MIPCOM: Amazon Focusing on "Quality," Not Quantity, in Global Expansion

Courtesy of Amazon
'Fleabag'

The streaming giant is preferring to make fewer, better global shows, such as ‘Fleabag,’ two top executives tell the Cannes market.

While Netflix's global expansion has been explosive —the streaming giant is available in more than 190 countries — Amazon Prime, the world's number two SVOD platform, has been more circumspect. Amazon is currently in “only” 20 territories and, so far, has focused its international growth on a handful of major countries — including India, Japan and the so-called big 5 of Europe: the U.K., Germany, France, Italy and Spain.

And while Netflix has plowed billions into the production of international series — its non-U.S. commissions now exceed its domestic ones — Amazon has taken a more bespoke approach, focusing on a handful of high-profile series with a local flair: from Fleabag and The Grand Tour in Britain to spy thriller The Family Man in India.

“We don't do a ton of originals, maybe 5 to 10, 15 at most in each territory,” said James Farrell, head of international originals at Amazon, speaking at the MIPCOM international TV market in Cannes Monday. “It's not a quantity play, it’s a quality play.”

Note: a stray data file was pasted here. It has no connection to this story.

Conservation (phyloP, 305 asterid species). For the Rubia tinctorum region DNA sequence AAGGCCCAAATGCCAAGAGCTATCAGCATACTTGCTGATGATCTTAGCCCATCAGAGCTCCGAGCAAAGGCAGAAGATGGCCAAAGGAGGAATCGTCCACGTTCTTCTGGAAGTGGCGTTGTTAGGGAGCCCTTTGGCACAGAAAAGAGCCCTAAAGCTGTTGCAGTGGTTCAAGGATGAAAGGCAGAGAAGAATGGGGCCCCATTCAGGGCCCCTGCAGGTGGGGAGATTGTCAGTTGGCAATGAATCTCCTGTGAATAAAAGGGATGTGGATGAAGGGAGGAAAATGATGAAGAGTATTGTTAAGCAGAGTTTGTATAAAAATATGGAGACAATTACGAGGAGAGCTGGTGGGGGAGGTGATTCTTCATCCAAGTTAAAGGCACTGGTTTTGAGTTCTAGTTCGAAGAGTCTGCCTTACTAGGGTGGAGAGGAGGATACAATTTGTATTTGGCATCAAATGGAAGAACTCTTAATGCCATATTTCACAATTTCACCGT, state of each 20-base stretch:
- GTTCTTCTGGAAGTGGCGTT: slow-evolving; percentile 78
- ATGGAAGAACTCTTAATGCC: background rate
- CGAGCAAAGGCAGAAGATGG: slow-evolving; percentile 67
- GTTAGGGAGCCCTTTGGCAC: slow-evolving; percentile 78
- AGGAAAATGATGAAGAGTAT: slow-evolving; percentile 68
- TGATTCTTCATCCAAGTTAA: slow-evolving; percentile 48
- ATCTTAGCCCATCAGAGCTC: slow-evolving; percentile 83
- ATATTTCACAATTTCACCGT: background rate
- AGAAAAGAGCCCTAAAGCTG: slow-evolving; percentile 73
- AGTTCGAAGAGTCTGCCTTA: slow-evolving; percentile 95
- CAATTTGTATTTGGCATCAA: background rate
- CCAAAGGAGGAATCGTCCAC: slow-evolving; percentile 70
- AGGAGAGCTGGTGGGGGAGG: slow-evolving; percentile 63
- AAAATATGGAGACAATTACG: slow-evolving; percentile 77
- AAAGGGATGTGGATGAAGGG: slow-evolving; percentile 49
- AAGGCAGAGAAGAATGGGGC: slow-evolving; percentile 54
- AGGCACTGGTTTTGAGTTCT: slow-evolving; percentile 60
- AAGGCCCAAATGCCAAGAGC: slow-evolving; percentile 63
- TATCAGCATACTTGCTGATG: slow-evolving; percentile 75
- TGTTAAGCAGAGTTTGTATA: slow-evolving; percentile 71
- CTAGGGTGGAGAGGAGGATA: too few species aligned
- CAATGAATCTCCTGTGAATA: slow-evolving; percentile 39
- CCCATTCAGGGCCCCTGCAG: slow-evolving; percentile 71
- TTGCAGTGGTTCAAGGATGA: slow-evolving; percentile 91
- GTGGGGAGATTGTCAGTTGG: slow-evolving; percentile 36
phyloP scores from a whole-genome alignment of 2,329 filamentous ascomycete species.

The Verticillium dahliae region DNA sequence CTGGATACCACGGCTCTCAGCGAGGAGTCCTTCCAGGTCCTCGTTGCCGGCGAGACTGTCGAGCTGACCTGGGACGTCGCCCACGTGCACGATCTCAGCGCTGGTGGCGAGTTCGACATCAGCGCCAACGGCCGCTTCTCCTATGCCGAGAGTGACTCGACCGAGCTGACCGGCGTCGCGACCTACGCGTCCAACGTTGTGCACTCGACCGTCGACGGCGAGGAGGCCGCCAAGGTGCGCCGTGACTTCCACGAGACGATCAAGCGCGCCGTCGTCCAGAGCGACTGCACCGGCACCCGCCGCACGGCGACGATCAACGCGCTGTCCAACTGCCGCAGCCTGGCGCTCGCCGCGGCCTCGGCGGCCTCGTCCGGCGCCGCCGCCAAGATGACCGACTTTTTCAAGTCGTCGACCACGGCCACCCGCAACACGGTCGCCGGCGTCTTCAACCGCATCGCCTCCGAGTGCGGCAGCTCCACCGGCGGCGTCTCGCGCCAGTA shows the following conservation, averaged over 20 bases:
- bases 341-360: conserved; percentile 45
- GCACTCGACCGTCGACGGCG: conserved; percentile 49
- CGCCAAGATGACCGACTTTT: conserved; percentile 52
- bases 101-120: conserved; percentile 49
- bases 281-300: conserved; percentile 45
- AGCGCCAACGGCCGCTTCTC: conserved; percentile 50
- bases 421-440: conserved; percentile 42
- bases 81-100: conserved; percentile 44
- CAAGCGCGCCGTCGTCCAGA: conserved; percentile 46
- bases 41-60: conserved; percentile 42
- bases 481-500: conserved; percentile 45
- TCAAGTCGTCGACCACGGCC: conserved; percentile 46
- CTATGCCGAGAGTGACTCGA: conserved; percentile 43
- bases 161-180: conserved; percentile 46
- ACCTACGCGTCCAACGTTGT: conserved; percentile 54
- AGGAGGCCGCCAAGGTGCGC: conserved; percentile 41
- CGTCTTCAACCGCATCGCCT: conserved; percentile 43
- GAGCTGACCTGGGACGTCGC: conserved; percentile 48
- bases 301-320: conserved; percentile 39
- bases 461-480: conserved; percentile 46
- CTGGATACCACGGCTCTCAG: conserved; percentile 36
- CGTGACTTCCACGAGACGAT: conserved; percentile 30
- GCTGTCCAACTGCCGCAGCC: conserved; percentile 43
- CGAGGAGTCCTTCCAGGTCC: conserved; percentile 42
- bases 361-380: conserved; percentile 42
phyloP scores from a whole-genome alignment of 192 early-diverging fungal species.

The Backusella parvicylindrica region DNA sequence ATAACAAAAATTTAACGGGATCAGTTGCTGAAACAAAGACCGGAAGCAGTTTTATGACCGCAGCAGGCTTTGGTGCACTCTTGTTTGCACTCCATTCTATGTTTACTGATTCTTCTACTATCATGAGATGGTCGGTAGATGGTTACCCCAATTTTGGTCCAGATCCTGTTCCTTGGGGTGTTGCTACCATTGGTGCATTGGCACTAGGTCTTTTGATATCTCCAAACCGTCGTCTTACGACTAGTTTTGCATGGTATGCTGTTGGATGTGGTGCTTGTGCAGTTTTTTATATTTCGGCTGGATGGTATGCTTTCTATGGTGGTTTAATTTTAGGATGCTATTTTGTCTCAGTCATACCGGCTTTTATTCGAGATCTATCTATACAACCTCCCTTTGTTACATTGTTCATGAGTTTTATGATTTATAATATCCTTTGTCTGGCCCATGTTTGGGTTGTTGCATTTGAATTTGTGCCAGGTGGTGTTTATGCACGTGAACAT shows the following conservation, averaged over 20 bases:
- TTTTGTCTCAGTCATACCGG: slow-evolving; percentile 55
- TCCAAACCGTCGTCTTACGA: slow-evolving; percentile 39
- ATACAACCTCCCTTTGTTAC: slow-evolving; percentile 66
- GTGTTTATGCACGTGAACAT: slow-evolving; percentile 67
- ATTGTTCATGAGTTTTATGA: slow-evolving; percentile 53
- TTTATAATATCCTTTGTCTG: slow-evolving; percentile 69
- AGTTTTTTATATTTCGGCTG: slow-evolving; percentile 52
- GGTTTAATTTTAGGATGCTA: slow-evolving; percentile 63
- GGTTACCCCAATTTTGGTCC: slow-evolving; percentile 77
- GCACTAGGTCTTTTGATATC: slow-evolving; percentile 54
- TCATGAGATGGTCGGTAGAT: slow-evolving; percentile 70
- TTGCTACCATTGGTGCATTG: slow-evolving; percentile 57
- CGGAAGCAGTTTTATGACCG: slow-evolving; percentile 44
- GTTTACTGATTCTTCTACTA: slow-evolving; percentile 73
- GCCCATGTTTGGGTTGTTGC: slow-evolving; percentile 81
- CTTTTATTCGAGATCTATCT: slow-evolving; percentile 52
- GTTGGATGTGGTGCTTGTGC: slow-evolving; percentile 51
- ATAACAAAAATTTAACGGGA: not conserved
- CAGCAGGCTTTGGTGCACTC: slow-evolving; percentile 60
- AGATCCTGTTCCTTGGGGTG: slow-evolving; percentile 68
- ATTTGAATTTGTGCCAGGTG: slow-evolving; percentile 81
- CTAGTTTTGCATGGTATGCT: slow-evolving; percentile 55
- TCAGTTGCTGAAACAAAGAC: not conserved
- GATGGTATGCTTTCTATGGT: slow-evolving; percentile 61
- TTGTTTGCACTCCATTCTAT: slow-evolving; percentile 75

Georgia Brown, director of European originals at the streamer, said algorithms played less of a role in steering the company's production decisions than was generally imagined.

“We don't have a big red data button that tells us what shows to make,” she joked. Instead, Brown said, the company spent more time on “talent development,” working with local writers and producers to develop shows that have the potential to be “big breakouts” in their territories.

“We've found if a show is very specific, very local and it is well made, it will travel,” said Farrell.

The Marvelous Ms. Maisel is our most popular show in China. That certainly wasn't what we expected when we made what is a very specifically American show.”

Farrell said Amazon was looking to produce genres or formats that targeted neglected or ignored audiences, noting that the company's decision to commission a Japanese version of reality show The Bachelor was driven by a desire to draw more female viewers to the service.

When it comes to renewing, or canceling, original shows on its service, Farrell said three metrics are key: How many subscribers sign up specifically to watch a new series, how many actually watch it and how many watch a show through to the final episode. “The completion rate is key,” he said, noting that Amazon would recommission a show with low viewership figures if it had a high completion rate.